Army/Navy vs. Auburn/Alabama
Page 2

  • The teams have met since 1890.

  • Army leads the series, 49-47-6.

  • This year's game will be played on Dec. 6 in Philadelphia.
  • Alabama and Auburn have faced off in the "Iron Bowl" since 1893.

  • Alabama leads the series, 38-28-1.

  • The teams play this year on Nov. 22 at Auburn.
  • Army/Navy
    Auburn/Alabama
    What would Nixon have done?
    In 1894, President Grover Cleveland held a special cabinet meeting to discuss football. Army-Navy football, in particular. Just a few months earlier, the contest had inspired brawls in the stands and a near-duel between a rear admiral and a retired general. Fearing for the reputation of the military academies, Cleveland's meeting resulted in a cancellation of the game.

    In 1899, President McKinley restored the gridiron rivalry.

    More than just a game
    In 1999, Navy safety Gary Lane gave Smithsonian magazine a taste of the game's importance. "I saw players crying in the locker room, the toughest guys I knew just blubbering like babies after we lost. And hugging the Army team even though we don't know any of them. Army-Navy is like playing your brother. You play harder, but you share something because you know what the other guy has been through."

    Good luck, boys. I've got an important game to see
    In 1926, Army and Navy saluted Chicago's spanking brand new Soldier Field by playing their game there. Notre Dame coach Knute Rockne clearly thought it was a big deal -- he skipped out of the Irish-Pitt matchup that day to spectate in Chicago. Meanwhile, Pitt upset the Irish, 19-0.

    War is hell
    During WWII, travel restrictions prevented the usual enormous cheering squads from going to away games. So in 1942, under orders from the Navy, some midshipmen filled the visitors stands in Annapolis and cheered for Army. In 1943, Army returned the favor.

    Cease fire!
    After Army won in 1944, Gen. Douglas MacArthur took a moment. As his troops battled in the Phillipines, he cabled Army's locker room. "We have stopped the war to celebrate your magnificent success," read the telegram.

    That 1944 game was a huge deal. Army's cadets could cheer on their squad again (they came by steamer to Baltimore, protected by five Navy destroyers). Army was great, featuring Doc Blanchard and Glenn Davis, aka Mr. Inside and Mr. Outside. And if you bought tickets, you bought war bonds -- the game was used to raise money for the war effort. The gate ended up bringing in $58 million -- with single tickets going for more than $1,000 each and private boxes fetching $1 million.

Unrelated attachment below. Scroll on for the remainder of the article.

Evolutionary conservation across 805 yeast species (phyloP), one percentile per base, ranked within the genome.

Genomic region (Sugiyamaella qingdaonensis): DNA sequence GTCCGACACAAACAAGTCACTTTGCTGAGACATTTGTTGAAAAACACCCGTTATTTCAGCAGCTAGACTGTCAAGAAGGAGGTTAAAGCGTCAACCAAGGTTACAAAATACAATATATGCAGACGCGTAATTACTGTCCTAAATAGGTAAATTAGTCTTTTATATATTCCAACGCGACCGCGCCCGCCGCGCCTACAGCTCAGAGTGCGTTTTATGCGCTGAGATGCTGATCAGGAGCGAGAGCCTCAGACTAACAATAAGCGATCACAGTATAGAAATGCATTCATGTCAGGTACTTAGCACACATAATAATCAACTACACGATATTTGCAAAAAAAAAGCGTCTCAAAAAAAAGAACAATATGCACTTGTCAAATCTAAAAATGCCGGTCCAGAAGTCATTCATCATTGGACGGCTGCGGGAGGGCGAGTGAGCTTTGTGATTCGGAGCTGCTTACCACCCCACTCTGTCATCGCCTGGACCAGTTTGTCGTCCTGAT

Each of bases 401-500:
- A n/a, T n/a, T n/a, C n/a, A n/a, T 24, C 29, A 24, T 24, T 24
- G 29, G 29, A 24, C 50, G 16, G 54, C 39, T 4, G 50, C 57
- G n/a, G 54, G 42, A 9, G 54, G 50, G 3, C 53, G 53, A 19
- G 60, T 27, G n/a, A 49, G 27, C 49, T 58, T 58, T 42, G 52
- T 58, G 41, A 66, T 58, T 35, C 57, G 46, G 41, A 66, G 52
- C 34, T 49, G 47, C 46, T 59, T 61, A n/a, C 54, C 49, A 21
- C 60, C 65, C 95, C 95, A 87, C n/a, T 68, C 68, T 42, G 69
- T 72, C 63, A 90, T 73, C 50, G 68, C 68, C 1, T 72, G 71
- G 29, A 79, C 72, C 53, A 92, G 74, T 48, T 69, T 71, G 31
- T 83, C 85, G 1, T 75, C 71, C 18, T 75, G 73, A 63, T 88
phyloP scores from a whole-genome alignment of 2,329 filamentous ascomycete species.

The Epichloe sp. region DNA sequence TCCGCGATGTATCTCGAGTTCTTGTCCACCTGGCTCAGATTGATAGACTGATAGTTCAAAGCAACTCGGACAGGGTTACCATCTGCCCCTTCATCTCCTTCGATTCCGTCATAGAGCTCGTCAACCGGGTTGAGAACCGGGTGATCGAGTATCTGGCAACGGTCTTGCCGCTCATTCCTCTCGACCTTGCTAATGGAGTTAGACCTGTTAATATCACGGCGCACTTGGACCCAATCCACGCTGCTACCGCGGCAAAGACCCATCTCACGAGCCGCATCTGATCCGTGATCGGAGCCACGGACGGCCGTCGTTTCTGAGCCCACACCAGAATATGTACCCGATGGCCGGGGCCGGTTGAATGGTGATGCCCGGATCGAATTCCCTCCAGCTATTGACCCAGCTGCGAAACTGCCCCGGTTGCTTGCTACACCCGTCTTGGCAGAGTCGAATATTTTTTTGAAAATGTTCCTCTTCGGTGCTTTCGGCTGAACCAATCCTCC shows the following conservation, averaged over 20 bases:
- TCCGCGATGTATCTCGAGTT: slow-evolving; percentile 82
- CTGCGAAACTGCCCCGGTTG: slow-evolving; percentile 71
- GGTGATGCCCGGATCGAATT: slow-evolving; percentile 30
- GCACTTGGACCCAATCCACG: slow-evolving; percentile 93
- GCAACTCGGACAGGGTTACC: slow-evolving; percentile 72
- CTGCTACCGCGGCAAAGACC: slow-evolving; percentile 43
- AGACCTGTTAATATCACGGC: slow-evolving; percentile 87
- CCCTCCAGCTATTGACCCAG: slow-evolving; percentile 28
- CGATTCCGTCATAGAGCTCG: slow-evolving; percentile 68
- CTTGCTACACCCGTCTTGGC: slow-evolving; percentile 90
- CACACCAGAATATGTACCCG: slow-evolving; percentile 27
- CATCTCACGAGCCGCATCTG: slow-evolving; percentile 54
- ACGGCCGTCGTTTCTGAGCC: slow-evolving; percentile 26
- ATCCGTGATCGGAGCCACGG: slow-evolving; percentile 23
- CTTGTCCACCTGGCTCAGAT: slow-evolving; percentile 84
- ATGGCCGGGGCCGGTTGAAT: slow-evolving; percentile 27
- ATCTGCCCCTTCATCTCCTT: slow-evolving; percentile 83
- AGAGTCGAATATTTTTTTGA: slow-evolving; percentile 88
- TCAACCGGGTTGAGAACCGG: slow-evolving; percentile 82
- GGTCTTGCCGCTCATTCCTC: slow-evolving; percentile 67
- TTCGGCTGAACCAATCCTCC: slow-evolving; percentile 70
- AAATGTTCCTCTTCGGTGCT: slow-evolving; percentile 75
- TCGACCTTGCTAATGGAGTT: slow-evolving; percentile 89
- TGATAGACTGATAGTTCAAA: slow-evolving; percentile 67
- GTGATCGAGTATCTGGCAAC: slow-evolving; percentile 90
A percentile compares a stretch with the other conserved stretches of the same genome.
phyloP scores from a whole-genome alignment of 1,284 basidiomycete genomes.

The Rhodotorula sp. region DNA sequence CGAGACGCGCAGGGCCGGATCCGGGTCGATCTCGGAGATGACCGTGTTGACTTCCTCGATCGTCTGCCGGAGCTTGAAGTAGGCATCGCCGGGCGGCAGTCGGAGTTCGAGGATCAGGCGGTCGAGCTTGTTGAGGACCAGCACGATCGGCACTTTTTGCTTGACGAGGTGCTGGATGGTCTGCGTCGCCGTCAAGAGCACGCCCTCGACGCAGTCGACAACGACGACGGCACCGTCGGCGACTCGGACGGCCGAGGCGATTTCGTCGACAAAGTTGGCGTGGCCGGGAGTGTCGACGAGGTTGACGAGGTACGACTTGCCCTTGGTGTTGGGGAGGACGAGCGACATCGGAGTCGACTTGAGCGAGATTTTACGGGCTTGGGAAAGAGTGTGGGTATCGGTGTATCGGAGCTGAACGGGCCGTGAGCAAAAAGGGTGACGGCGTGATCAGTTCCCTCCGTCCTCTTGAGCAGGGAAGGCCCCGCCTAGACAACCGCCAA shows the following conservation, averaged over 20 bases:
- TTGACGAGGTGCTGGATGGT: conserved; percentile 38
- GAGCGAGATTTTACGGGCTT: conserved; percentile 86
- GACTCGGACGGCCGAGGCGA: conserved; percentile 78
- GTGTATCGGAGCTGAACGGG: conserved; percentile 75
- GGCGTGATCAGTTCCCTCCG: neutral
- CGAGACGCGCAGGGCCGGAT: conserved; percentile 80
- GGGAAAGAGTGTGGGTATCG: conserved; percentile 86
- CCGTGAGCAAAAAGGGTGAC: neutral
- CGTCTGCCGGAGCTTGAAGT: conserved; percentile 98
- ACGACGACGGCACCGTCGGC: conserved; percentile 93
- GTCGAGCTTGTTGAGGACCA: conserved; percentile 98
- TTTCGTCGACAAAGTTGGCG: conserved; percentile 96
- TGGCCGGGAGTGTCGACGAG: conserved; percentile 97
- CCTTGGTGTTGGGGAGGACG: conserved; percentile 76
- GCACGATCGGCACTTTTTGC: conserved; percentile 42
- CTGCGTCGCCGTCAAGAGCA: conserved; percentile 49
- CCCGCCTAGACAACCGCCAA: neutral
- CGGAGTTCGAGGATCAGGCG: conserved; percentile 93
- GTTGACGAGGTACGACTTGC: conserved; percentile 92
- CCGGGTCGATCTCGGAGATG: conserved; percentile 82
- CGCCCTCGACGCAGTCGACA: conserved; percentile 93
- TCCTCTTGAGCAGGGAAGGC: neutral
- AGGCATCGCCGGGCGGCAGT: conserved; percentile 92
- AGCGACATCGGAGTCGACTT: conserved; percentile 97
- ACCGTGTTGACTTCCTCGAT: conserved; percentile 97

Aim for the pumpkin heads
    In 1962, Navy's receivers played the game in orange helmets, intended to increase their visibility as receiving targets. Navy won.

    And my leadership skills include
    Former presidential candidate H. Ross Perot pulled one of the all-time great pranks in Army-Navy history. In 1975, Perot, Navy class of 1953, managed to sneak into West Point chapel the night before, and serenaded the cadets with a few tunes from the belfry: "Anchors aweigh, my boys ," followed by "The Marine Hymn" and "Sailing, Sailing." Perot was captured by cadets and handed over to military police.
    --Jeff Merron

    >
    When victory is twice as sweet
    Bear Bryant passed Amos Alonzo Stagg as the winningest coach in college football when the Crimson Tide won the 1981 Iron Bowl, 28-17.

    Classic Game
    Auburn trailed 16-3 with less than six minutes remaining in the 1972 contest. The Tigers came back to win, 17-16. Here's how it happened: Bill Newton blocked two punts. David Langer scooped up the ball both times for touchdowns.

    Growling Bear
    Bryant underscored the importance of the game when he said he would "rather beat that cow college once than beat Texas 10 times."

    You know it's a real rivalry when
    The two schools hate each other so much the game has to be played on neutral ground. That was the case between 1948 and 1989, when the teams played in Birmingham.

    Bo knows
    When it's time to take out his "A" game. Jackson rushed for 256 yards in the 1983 Iron Bowl, leading Auburn to a 23-20 win.

    How deep does it run?
    The rivalry was suspended for about 40 years because the two schools couldn't agree on how many players could suit up, among other things.

    When former Auburn star Fob James ran for governor in 1978, Alabama fans ran TV and newspaper ads asking Alabamans to just think about it: did they really want a former Auburn player in the governor's mansion?

    Well, sometimes the fans agree
    Pat Dye was an Alabama assistant coach during that 1972 game mentioned above. "We were leading 16-0, and thoroughly dominating, and Auburn finally got close enough to kick a field goal," he recalled. "Everybody in the stadium Legion Field in Birmingham -- 35,000 on one side wearing red, 35,000 on the other wearing orange and blue -- got up and booed Shug (Jordan) for kicking the field goal.

    "Our fans were booing because he'd spoiled the shutout, and their fans were booing because they thought he'd given up. As it turned out, that field goal was the winning margin - but it's the only time I've ever seen both teams' fans stand up and boo the same play."
    --Jeff Merron





    ALSO SEE:


    Bracket: College Football's Best Rivalry

    SportsNation: Send a message to your rival

    Ohio State/Michigan vs. Texas/Oklahoma





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